That Saturday was a night of strange conjuctions in the celestial realm. The Friday before had been the full moon and the Sunday to follow was the vernal equinox. Some call the last full moon of winter the Worm Moon, because of the earthworms that are starting to push up through the soil. This equinox, meanwhile, marks the first day of astronomical spring when the sun crosses the equator from south to north. It is also the moment of equal balance between day and night, the hinge point when winter darkness starts giving way to summer light. Even more special for us, in the Highlands of Scotland, the weather that Saturday was clear and bright.
Alistair and I shoved a tent, sleeping bags, mats, stove and kettle into rucksacks and set off. Our plan was to camp beside the nearby loch to enjoy the huge moon at night and the rising sun in the morning. But as we walked down in the darkness at 8.30 pm I wondered aloud what had happened to the moon. The sky was an inky well, a scattering of stars glinting on its black waters. A strong breeze shivered the trees. No sign of a moon, worm or otherwise.
Native American peoples have different names for this moon. To the Northern Ojibwe it is the Crow Comes Back Moon, because of the bird’s seasonal return, to others the Sugar Moon, because of the sap rising. Right now, to me, it was just the invisible moon and a mystery.
Directly above us, a vast, smooth cloud hung so high it was completely impervious to the wind. Its northern end was black, dissolving into the sky around, but as it reached south its colour softened to grey till the southern-most edges were shining. They looked like curves of foam at the rim of dark waves. And then I realised. Their unearthly glow was from the absent moon. It was still hidden behind the Cairngorm mountains to the south-east, still rising, but already casting its silver light.
The Anglo Saxons called it the Lenten Moon. The name does not derive so much from the Christian period of Lent, but rather the other way around. ‘Lenten’ came from the old English word for ‘lengthening’ of daylight hours and was applied to the religious season. It is followed by the Paschal – or Passover – Moon, and Easter in the western church is the first Sunday after this.
Just as we got to the gate at the lochside, our elusive moon appeared. I don’t remember if I have ever watched a full moon rise before but I do know I have never been so captured by it. As it edged up over the crest of the Feshie hills, this moon was not just full, but vast. And it wasn’t silver, either. It was gold. No photograph can do it justice, but certainly not the ones from my cracked old phone. I also can’t explain the ghostly green satellite above right of the moon. I never saw it in the sky, so perhaps it is a quirk of the camera.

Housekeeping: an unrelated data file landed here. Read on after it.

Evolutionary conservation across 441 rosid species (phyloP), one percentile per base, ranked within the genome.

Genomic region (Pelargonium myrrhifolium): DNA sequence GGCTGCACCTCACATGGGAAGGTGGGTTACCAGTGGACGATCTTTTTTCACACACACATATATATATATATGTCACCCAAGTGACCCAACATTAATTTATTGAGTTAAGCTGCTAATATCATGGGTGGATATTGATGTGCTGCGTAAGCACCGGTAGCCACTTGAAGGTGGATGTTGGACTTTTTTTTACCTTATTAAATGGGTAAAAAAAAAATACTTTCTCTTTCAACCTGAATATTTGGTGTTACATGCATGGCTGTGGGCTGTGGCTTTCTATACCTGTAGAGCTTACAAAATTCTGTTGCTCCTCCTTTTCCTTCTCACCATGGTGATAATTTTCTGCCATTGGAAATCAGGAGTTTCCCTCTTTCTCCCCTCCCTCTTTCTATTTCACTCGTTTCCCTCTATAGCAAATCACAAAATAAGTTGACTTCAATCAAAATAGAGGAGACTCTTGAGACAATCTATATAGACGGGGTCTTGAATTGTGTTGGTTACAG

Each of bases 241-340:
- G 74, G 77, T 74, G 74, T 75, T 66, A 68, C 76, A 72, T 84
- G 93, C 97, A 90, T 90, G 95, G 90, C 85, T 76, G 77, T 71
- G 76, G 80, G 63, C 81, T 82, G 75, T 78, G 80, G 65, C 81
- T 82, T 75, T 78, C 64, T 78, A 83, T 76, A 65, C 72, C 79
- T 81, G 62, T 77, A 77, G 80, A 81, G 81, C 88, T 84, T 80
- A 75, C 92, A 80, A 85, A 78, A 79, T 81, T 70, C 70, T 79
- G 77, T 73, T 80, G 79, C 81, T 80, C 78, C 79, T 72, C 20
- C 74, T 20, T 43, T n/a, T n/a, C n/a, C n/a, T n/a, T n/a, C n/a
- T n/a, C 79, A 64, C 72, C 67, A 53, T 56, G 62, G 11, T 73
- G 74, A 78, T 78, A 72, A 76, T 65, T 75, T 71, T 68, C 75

I trained my binoculars on the new-risen moon and took a breath. There were all the familiar craters and crevices and cracks, all those faraway mountains and empty oceans. But there, too, was an extraordinary optical illusion. A rim of flame rippled all around the golden disc. It was as if the sun was not just lending its fierce light but had dipped the moon in petrol and breathed dragon fire across it.
No worm, this moon, but a great, glorious presence, a swelling globe of light against the dark sky. As we rounded the corner of a hill, a powerful wind came whipping across the loch and we had to find a sheltered hollow for the tent. Dumping it, we stretched out on a high bank above to watch the moon glide up the sky like a queen, sending a shining path over the water below her. One old English name for her is the Chaste Moon because of the purity of spring and the denials of lent, but that sounds too pale and deprived for this radiant creature. She was far more the Eagle Moon of the Algonquin people.
When we finally tore ourselves away and crawled into our down bags, sleep was routed by the shaking of the tent and the roaring of the leafless oaks overhead. I understood why the Celts called this the Wind Moon and the Pueblo the Wind Strong Moon. Some folks also named her the Plough Moon, because she marks the time of year to begin turning the fields. This, of course, pulls up those ubiquitous earthworms, and with them, her ugly old name again.
By morning, our Many-Named Moon is gone and the wind with her. In the soft dawn, all is still and quiet, but for the birds. The piping oystercatchers. The dip-diving ducks. A heron. Away on the line of the Feshie hills, not far from the spot the moon rose yesterday, another light is brimming.